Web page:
Korea Times (Jung Sung-ki, “US MAY SHOOT DOWN NK MISSILE”, Seoul, 2009/05/31) reported that Charles McQueary, director of operational test and evaluation at the Pentagon, said in an interview with Bloomberg Friday that U.S. ground-based missile interceptors could take down a long-range DPRK missile before it reaches the U.S. mainland. “I’d put it `likely’ ? than `highly likely’ ? as opposed to putting it `unlikely,”’ he said. If the DPRK launches missiles at the United States Washington would likely launch multiple rockets at the incoming missile to raise the chance of interception, he added.
Los Angeles Times (Julian E. Barnes, “NORTH KOREA’S INTENTIONS UNCLEAR, GATES SAYS”, Manila, 2009/06/01) reported that US Defense Secretary Robert M. Gates said Monday “there were some signs” that the DPRK was putting a Taepodong 2 missile on a launch pad. “At this point it is just not clear what they are going to do,” Gates said. “The 30 interceptors we have are adequate for years to come to deal with the North Korean threat as we see it developing,” Gates said.
11. DPRK Detention of Journalists
Associated Press (Jean H. Lee, “US JOURNALISTS’ TRIAL BEGINS IN NKOREA THIS WEEK”, Seoul , 2009/06/01) reported that the families of Laura Ling and Euna Lee have begun speaking out on their detention and upcoming trial in the DPRK. “To say that this has been stressful would be to grossly understate how hard this has been. Our families have been very quiet because of the extreme sensitivity of the situation, but given the fact that our girls are in the midst of a global nuclear standoff, we cannot wait any longer,” sister Lisa Ling wrote on Facebook. Lee and Ling are journalists “simply doing their job,” the families said. “We can say with absolute certainty that when the girls left U.S. soil, they never intended to set foot onto North Korean territory . If at any point a transgression occurred, we sincerely apologize on their behalf.”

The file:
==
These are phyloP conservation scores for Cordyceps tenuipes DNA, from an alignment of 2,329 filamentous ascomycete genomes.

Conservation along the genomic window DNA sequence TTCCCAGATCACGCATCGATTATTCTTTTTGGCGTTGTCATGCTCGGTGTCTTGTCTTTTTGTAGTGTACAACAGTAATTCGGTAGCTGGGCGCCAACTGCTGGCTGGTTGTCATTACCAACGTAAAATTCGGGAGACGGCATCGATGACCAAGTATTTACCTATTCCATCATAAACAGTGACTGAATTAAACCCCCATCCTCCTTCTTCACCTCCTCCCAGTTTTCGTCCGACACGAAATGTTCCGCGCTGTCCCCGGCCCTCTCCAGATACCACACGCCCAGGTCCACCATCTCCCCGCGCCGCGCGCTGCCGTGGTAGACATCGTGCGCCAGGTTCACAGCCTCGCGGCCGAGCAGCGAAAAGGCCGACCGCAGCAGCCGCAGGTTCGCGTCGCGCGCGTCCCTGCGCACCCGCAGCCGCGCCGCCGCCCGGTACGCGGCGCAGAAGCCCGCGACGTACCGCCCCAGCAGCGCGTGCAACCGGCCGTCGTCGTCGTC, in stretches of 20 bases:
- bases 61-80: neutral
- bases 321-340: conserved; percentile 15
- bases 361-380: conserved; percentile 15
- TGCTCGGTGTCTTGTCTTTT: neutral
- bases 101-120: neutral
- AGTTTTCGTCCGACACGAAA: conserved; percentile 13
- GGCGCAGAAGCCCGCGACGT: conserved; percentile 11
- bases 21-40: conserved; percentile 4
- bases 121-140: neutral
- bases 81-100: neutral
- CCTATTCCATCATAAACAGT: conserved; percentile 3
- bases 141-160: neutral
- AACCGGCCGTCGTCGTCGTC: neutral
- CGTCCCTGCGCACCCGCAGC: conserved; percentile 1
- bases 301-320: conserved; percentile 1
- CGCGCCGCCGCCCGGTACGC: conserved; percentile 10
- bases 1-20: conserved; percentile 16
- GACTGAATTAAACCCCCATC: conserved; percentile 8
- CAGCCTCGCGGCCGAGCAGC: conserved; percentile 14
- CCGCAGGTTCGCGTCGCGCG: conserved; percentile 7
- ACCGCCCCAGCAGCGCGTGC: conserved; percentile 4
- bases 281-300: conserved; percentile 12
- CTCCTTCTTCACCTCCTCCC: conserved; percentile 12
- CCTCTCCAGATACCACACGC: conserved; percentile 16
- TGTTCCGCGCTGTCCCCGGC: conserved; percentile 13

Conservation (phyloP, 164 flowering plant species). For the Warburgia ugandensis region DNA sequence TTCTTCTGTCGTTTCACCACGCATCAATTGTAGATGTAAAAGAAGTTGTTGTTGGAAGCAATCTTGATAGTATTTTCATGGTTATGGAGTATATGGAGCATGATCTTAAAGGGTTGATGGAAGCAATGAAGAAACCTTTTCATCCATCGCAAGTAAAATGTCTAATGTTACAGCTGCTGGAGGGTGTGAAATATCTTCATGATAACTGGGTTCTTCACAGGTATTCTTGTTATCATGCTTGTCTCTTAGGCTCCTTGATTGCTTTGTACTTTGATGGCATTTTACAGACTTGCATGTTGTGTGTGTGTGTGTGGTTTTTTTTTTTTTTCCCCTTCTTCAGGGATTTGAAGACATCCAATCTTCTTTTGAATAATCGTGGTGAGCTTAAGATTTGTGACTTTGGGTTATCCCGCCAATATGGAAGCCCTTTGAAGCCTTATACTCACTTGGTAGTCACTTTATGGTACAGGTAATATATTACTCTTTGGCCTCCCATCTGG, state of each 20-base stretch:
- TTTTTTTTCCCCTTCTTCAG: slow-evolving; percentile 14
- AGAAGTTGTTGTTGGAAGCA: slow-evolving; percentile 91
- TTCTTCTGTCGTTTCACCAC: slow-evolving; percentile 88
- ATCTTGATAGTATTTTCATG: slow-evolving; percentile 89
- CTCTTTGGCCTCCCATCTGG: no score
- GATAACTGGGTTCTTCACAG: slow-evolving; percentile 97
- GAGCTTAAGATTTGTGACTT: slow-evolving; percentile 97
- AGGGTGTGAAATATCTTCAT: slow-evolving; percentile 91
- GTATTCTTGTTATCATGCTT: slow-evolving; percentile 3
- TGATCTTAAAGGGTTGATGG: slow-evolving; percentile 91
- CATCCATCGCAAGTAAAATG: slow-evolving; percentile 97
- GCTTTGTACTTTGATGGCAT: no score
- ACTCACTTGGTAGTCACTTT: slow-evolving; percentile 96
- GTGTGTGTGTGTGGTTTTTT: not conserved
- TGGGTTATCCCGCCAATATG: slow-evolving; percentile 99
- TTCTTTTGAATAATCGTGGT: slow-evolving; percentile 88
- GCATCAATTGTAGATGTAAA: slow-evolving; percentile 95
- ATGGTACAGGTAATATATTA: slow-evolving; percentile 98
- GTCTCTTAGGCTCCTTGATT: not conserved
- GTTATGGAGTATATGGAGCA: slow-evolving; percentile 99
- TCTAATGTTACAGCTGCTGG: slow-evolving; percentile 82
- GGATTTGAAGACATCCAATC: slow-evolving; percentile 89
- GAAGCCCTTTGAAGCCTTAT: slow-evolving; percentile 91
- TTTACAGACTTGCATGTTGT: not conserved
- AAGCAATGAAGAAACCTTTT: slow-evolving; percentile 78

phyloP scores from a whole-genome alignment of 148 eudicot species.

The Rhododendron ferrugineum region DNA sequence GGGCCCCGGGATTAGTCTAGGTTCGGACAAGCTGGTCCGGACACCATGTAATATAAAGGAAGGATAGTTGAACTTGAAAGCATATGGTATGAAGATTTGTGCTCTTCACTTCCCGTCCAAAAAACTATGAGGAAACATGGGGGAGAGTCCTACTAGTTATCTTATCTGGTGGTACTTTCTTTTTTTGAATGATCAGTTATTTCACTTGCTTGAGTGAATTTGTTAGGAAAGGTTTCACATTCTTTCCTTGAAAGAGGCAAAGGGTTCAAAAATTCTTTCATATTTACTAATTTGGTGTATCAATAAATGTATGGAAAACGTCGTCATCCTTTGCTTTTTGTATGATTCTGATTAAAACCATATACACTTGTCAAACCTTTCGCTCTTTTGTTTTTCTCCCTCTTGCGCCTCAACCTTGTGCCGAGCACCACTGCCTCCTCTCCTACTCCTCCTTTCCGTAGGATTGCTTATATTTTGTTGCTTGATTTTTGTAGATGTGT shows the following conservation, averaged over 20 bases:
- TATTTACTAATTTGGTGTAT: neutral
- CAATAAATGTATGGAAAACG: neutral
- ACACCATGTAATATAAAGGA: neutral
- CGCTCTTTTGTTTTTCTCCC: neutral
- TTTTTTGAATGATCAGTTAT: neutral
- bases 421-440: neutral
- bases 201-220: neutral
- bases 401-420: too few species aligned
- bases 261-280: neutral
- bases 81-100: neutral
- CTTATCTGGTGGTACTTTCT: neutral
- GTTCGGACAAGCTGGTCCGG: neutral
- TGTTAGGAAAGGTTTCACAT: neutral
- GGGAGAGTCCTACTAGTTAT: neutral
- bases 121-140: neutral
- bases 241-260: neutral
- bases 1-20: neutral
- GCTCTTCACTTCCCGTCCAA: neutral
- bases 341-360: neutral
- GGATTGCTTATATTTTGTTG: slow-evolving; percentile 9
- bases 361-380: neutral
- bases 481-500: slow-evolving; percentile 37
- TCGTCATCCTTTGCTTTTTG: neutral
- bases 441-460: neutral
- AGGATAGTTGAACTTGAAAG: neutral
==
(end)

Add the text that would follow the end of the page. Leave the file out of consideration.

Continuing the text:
Los Angeles Times (John M. Glionna, “U.S. JOURNALISTS JAILED IN NORTH KOREA ARE EXPECTED TO GET PRISON TERMS”, Seoul, 2009/06/01) reported that after the DPRK’s nuclear test, experts say Laura Ling and Euna Lee could be sentenced to longer prison terms with little chance for negotiation. “If I were these two women’s families, I’d be very worried,” said Marcus Noland, a senior fellow for the Peterson Institute for International Economics. “Even in the best-case scenario, North Korea sees these two as criminals who were presumably up to no good in a very serious way. They want to show their enemies that if people do things like this, illegally enter their country, they will pay a price. And the new tensions have raised the stakes even further.” “If things in North Korea are not business as usual, the journalists could be there for a longer period of time,” said Scott Snyder of the Asia Foundation. “We will know something about the political reality in North Korea either way. But unfortunately because human beings are involved, this is not the way we want to learn this information.”
12. Inter-Korean Naval Clashes
Yonhap (“N.KOREA BANS NAVIGATION IN WEST SEA”, Seoul, 2009/06/01) reported that the DPRK has recently prohibited vessels from navigating in mid and upper parts of the Yellow Sea, prompting the ROK. to monitor the region for possible signs of a provocation. Intelligence sources said the DPRK routinely sets up entry-prohibited areas in its western waters for military training purposes, but the latest ban is unusually long in duration, nearly two months until the end of July. The authorities “are keeping watch over the region, believing the ban could be a possible sign that there could be a provocation,” one of the sources was quoted as saying.
Korea Times (Kim Sue-young, “CHINESE SHIPS LEAVE WEST SEA BORDER”, Seoul, 2009/05/29) reported that PRC vessels fishing illegally in the West Sea have begun to leave the waters near the Northern Limit Line (NLL). Defense Ministry spokesman Won Tae-jae said Friday, “We are closely monitoring North Korea’s moves, given that this may signal North Korea’s possible provocative action.” He did not rule out the possibility that the evacuation may have been caused by the closed fishing season which will started June 1 or that the vessels may already have caught enough fish. But another military source said, “About 160 Chinese vessels deserted the area in a day, spawning speculation that either the Chinese authorities or North Korea may have called for immediate evacuation.”